Stalin knew that, other than the USA, the rest of the Allied powers were exhausted by the War and would be reluctant to resume hostilities now with the Soviet Union. However, what Stalin did not realize was that Truman, though naive at times, and certainly a bit of an innocent when it came to foreign affairs, was no weak pushover. Truman refused to acquiesce to the Soviet move. He would not go to War over Berlin, but he would not allow the Soviet Union to dictate to the US what it could do when it was in the right.

Though General Clay believed the Soviets, who had closed all roads and barge traffic into the city, were bluffing, and could be forced to reopen access, President Truman, following the consensus in Congress, stated "It is too risky to engage in this due to the consequence of war."

Although the ground routes had never been negotiated, the same was not true of the air. On November 30, 1945, it had been agreed, in writing, that there would be three twenty-mile wide air corridors providing free access to the city. Additionally, unlike a force of tanks, the Soviets could not claim that cargo aircraft were some sort of military threat. In the face of an unarmed aircraft refusing to turn around, the only way to enforce the blockade would be to shoot them down. An airlift would force the Soviet Union into the position of either taking military action in a morally reprehensible fashion that would break their own agreements, or back down.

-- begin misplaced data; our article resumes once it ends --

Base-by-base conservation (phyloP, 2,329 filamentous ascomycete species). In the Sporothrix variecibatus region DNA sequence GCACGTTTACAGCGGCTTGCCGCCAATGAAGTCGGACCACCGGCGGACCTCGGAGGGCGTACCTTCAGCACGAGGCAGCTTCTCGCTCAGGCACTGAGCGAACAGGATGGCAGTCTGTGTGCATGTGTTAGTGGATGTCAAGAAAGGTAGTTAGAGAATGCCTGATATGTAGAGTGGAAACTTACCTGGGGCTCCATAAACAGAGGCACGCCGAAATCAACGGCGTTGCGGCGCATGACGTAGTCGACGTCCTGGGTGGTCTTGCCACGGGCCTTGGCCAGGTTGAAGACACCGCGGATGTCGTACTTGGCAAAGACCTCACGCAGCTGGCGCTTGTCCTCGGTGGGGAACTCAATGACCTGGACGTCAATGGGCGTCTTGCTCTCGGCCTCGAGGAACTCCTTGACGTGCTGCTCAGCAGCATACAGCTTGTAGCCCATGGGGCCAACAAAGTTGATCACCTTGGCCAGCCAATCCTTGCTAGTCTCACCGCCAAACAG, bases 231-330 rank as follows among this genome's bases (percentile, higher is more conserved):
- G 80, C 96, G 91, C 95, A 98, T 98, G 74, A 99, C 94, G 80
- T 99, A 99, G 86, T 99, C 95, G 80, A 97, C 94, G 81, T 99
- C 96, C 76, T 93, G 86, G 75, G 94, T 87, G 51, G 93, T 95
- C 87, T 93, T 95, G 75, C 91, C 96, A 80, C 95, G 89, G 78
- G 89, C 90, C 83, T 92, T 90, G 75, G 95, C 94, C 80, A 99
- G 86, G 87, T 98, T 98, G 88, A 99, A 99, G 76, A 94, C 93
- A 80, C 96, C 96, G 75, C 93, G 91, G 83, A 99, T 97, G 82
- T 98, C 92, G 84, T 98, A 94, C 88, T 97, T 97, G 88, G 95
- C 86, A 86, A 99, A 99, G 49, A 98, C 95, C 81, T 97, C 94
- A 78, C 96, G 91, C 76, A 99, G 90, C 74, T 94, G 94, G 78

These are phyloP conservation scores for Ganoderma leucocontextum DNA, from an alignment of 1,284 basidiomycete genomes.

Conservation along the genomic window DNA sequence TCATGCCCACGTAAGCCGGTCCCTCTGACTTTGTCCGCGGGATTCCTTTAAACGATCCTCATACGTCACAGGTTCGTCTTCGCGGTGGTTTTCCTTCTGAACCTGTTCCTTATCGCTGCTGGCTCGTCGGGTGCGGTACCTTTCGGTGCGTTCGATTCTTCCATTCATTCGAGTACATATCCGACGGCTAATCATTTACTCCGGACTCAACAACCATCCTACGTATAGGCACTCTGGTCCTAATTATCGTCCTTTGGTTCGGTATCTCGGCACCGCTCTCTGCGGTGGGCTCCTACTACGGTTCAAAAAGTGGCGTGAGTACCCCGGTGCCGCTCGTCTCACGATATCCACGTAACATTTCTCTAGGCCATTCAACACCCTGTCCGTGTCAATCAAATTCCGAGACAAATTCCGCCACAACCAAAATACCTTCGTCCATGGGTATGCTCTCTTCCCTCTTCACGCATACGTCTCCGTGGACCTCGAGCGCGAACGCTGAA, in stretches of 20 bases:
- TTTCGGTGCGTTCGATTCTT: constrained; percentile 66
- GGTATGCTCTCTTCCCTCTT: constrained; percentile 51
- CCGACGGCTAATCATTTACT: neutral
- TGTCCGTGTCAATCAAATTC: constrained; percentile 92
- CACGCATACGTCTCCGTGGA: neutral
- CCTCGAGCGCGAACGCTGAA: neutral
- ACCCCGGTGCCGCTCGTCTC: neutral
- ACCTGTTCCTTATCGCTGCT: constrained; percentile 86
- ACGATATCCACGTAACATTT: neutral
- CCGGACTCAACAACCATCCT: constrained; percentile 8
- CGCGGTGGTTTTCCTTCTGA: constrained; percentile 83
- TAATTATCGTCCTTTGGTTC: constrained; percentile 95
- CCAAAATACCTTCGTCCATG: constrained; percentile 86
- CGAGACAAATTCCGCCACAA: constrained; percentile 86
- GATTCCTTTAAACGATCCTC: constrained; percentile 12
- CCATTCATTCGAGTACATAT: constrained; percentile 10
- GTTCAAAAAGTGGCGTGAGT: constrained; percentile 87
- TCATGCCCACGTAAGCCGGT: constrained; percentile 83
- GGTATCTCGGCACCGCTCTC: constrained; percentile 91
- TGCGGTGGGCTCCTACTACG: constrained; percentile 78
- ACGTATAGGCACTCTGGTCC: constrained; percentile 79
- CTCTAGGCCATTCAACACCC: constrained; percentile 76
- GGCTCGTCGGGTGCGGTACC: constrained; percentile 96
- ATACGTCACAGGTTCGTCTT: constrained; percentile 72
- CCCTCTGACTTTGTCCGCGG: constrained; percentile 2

Forcing this decision would require the airlift to actually work, however. If the supplies could not be flown in fast enough, Soviet help would eventually be needed in order to prevent starvation. Clay was told to take advice from General Curtis LeMay, commander of United States Air Forces in Europe, to see if an airlift was possible. LeMay replied "We can haul anything."

Wiki reports: